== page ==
Neuroscience in Gaming (Part 2): Reaction Time
We are constantly reacting to the world around us, whether we’re aware of it or not. Signals in our environment bombard us, sending us new sensory information from every direction. These signals are detected by specialised cells in our sense organs; the eyes, nose, mouth, ears and skin.
The speed at which we respond to these signals is known as our reaction time. Reaction time is an integral part of video gaming, regardless of genre. Whether you’re playing CS:GO, The Witcher 3 or Hollow Knight, your ability to react to information in the game environment will dictate how successful you are at navigating challenges or defeating enemies. This information typically takes the form of visual, auditory or tactile signals (i.e. things that can be seen, heard or felt), unlike the full range of sensory information you receive in day-to-day life.
Sensory signals in video games
Visual signals take many forms, and tend to vary by genre. They may be used to indicate things that can be collected, e.g. loot, weapons, or food. These are designed to catch your attention, and may take the form of a glow around the object in question. Alternatively, these objects may change colour, or text may appear above them, indicating that they can be picked up.
Similarly, visual signals may also be used in or at the start of a battle. They typically warn of an approaching enemy, often in the form of a bar above the enemy’s head. Other signals indicate an upcoming attack to dodge or parry, or perhaps an opening for you to attack.
Auditory signals function in a similar manner and provide important information about the game environment. They may alert you to important events, like an enemy becoming aware of your position, shots being fired in your direction, or the presence of useful resources. Alternatively, they can drive you insane – if you’ve ever searched for Nirnroot in Skyrim, you’ll be familiar with this pain. For those who haven’t, Nirnroot is a plant that produces a high-pitched chiming noise, which persists until you pick it. It’s all fun and games until you get trapped in an entire cavern of it – in the fucking dark.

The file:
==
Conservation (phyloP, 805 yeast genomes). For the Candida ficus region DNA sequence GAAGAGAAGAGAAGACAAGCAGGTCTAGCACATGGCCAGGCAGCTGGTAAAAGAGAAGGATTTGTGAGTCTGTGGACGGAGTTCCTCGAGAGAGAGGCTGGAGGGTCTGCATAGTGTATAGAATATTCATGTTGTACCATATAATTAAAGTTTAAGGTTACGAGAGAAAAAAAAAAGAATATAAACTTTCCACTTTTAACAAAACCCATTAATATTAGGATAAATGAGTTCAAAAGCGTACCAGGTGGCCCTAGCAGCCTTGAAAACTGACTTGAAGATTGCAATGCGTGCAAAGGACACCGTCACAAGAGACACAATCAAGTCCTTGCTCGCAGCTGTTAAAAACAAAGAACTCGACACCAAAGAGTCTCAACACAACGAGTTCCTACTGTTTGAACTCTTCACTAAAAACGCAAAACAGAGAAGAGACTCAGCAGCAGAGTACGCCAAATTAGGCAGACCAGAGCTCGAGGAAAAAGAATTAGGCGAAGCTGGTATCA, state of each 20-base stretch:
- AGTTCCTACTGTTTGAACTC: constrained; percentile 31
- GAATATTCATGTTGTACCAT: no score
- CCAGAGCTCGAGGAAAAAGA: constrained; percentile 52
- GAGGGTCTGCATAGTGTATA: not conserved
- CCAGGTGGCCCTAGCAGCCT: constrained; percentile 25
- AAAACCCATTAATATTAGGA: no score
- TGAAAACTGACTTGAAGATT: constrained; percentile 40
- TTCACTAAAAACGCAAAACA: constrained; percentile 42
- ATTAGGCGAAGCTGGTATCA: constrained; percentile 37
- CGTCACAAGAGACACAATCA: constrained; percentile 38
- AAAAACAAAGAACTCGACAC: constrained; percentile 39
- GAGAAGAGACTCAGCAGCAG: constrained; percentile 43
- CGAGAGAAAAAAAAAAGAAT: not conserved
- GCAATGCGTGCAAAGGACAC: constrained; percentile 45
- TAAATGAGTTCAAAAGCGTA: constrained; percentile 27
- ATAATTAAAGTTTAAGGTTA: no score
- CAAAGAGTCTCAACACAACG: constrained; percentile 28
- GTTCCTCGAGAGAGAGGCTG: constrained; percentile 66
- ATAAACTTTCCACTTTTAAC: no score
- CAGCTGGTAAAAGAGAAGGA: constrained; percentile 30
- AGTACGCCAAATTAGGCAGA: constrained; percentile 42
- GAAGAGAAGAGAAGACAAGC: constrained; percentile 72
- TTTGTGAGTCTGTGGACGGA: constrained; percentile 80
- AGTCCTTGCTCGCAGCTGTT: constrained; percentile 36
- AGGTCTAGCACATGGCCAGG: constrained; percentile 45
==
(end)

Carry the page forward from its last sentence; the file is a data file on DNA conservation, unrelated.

More recently, with the current of consoles, we’ve also seen improvements to tactile signals used in games. This includes things like haptic feedback and adaptive triggers, which are a complete evolution of the rumble feature often used to notify the arrival of a big boss.
Why is reaction time important?
Where reaction time becomes important, however, is in situations with a limited window for response. Combat is the most frequent example of this, but many other games use timing windows for different purposes. Games like FIFA require you to respond quickly to signals to tackle, pass the ball, or take a shot on goal. Similarly, quick time events (QTEs) may be used in cut scenes, or dialog, to force you to make rapid decisions. The Telltale games and 2018 Spider-man game use QTEs to great effect, where failing to press a button within the given time window can have a drastic effect on the outcome of a boss battle, or story events.